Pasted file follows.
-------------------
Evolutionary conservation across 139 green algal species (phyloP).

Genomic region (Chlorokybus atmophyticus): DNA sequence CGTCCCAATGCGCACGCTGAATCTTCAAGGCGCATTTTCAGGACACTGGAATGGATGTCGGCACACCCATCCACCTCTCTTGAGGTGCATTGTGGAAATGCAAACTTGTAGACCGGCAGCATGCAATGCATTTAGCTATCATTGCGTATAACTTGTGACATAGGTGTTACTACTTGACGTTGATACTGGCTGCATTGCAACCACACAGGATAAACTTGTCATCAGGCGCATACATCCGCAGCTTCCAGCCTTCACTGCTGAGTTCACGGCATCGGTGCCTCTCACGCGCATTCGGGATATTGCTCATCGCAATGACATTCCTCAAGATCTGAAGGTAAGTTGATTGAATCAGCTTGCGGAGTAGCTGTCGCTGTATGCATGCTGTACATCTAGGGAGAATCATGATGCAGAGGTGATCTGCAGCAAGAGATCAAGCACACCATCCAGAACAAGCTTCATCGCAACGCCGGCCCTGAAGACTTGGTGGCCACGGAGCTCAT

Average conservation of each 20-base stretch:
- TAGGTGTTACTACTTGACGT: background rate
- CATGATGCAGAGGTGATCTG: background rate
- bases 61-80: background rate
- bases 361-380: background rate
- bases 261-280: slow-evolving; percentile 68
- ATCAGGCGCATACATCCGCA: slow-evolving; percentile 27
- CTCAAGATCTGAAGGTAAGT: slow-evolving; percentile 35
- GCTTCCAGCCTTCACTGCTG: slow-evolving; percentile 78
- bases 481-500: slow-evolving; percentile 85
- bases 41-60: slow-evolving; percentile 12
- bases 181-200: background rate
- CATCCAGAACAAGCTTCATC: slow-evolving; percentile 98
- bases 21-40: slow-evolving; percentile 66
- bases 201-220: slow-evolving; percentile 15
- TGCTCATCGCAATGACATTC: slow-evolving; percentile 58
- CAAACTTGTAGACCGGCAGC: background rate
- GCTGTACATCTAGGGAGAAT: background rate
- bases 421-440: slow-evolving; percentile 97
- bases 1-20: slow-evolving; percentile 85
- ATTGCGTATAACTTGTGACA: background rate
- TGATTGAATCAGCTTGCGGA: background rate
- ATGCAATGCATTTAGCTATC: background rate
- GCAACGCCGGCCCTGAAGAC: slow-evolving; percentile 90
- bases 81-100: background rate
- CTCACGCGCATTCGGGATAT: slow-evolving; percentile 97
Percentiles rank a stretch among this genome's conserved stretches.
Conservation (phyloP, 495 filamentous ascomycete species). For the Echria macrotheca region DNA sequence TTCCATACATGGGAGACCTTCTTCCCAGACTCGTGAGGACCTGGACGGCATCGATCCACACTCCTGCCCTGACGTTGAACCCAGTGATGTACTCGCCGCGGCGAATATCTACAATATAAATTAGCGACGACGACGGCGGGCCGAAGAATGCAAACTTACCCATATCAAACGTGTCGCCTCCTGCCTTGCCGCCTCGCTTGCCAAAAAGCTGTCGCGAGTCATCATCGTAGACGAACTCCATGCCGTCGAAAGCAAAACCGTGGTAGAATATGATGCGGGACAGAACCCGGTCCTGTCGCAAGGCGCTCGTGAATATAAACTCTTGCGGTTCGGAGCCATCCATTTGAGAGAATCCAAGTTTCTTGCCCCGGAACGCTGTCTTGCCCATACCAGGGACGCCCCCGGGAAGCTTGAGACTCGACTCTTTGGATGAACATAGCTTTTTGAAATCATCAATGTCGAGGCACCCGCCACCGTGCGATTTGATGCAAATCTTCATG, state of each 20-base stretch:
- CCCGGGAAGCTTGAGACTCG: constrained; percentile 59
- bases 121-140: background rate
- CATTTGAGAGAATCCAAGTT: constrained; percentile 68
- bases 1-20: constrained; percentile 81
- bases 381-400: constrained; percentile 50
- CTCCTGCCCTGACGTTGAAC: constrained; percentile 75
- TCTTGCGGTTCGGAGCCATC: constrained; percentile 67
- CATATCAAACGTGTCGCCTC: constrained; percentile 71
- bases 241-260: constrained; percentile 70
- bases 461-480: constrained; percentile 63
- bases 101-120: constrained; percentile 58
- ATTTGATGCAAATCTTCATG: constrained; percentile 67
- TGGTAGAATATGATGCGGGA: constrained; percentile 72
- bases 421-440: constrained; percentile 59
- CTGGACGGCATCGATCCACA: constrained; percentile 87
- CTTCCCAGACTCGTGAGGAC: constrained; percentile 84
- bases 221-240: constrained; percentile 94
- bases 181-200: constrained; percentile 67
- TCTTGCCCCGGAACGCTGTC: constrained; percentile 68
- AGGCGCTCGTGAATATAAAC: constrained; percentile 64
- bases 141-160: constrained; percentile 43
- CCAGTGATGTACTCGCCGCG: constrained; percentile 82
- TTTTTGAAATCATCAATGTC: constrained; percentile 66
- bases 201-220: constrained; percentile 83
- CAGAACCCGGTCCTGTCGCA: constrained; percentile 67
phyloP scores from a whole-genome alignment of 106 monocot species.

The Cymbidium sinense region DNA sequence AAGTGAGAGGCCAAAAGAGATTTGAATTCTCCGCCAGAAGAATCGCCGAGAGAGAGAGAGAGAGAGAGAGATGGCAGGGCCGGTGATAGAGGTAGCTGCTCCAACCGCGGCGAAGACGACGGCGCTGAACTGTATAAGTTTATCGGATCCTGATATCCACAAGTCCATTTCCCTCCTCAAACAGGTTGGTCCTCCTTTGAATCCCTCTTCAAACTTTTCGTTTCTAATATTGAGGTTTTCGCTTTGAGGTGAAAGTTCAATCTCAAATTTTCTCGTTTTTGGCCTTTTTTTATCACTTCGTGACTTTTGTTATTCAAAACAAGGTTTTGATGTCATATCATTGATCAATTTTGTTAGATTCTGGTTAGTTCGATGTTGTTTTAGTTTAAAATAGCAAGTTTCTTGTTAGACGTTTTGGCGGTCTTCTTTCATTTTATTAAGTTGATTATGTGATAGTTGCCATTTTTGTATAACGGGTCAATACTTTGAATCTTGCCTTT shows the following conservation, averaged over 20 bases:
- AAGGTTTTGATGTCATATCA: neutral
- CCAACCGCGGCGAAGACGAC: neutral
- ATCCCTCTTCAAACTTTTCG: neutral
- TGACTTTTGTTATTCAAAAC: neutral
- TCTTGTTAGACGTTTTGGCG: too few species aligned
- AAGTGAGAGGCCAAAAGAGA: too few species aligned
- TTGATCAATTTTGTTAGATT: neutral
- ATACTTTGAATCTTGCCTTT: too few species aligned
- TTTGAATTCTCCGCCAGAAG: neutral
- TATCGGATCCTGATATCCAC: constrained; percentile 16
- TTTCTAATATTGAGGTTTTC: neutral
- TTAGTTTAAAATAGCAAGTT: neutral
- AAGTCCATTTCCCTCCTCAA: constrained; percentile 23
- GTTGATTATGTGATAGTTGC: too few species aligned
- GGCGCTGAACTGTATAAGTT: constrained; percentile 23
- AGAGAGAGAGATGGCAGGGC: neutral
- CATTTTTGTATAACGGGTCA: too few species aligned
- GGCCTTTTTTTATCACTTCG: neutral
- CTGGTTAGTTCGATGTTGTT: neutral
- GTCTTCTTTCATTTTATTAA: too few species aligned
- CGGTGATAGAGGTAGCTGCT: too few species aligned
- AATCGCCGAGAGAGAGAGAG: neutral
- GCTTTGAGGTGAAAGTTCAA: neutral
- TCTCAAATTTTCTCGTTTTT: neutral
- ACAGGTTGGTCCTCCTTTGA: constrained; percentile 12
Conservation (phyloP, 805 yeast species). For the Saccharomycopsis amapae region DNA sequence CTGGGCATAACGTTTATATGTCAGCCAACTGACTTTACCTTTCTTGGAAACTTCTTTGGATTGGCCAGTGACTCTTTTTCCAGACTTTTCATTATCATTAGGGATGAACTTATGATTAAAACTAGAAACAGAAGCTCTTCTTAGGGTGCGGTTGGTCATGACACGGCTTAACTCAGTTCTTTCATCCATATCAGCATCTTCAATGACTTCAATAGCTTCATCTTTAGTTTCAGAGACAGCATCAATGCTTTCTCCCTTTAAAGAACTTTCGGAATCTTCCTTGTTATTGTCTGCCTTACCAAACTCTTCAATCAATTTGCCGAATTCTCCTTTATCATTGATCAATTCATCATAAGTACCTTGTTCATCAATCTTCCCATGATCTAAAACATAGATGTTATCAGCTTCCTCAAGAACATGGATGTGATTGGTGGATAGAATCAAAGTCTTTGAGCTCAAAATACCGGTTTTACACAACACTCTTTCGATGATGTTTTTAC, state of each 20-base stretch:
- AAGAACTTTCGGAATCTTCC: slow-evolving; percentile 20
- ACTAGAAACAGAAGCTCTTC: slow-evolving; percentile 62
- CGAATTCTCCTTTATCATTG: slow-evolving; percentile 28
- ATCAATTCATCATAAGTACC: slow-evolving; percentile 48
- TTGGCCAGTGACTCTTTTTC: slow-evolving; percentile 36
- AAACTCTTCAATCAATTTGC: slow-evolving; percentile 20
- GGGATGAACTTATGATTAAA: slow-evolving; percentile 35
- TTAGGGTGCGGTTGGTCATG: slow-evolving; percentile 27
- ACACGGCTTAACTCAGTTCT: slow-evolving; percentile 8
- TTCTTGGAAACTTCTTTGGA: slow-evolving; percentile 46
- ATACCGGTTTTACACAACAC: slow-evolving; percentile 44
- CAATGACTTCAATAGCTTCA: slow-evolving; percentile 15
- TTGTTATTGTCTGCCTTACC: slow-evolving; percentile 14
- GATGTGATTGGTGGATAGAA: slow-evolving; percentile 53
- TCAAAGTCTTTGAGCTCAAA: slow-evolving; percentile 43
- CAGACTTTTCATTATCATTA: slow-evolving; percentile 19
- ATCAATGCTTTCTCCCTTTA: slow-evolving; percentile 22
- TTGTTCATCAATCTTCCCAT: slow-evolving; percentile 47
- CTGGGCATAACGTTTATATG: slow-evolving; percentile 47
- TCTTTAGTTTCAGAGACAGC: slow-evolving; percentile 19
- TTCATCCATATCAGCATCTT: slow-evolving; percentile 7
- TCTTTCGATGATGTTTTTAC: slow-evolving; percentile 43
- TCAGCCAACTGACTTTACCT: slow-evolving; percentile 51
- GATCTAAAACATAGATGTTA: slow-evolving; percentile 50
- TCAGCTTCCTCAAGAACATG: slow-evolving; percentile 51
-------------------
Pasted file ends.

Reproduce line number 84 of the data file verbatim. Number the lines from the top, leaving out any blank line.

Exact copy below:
- AAGAACTTTCGGAATCTTCC: slow-evolving; percentile 20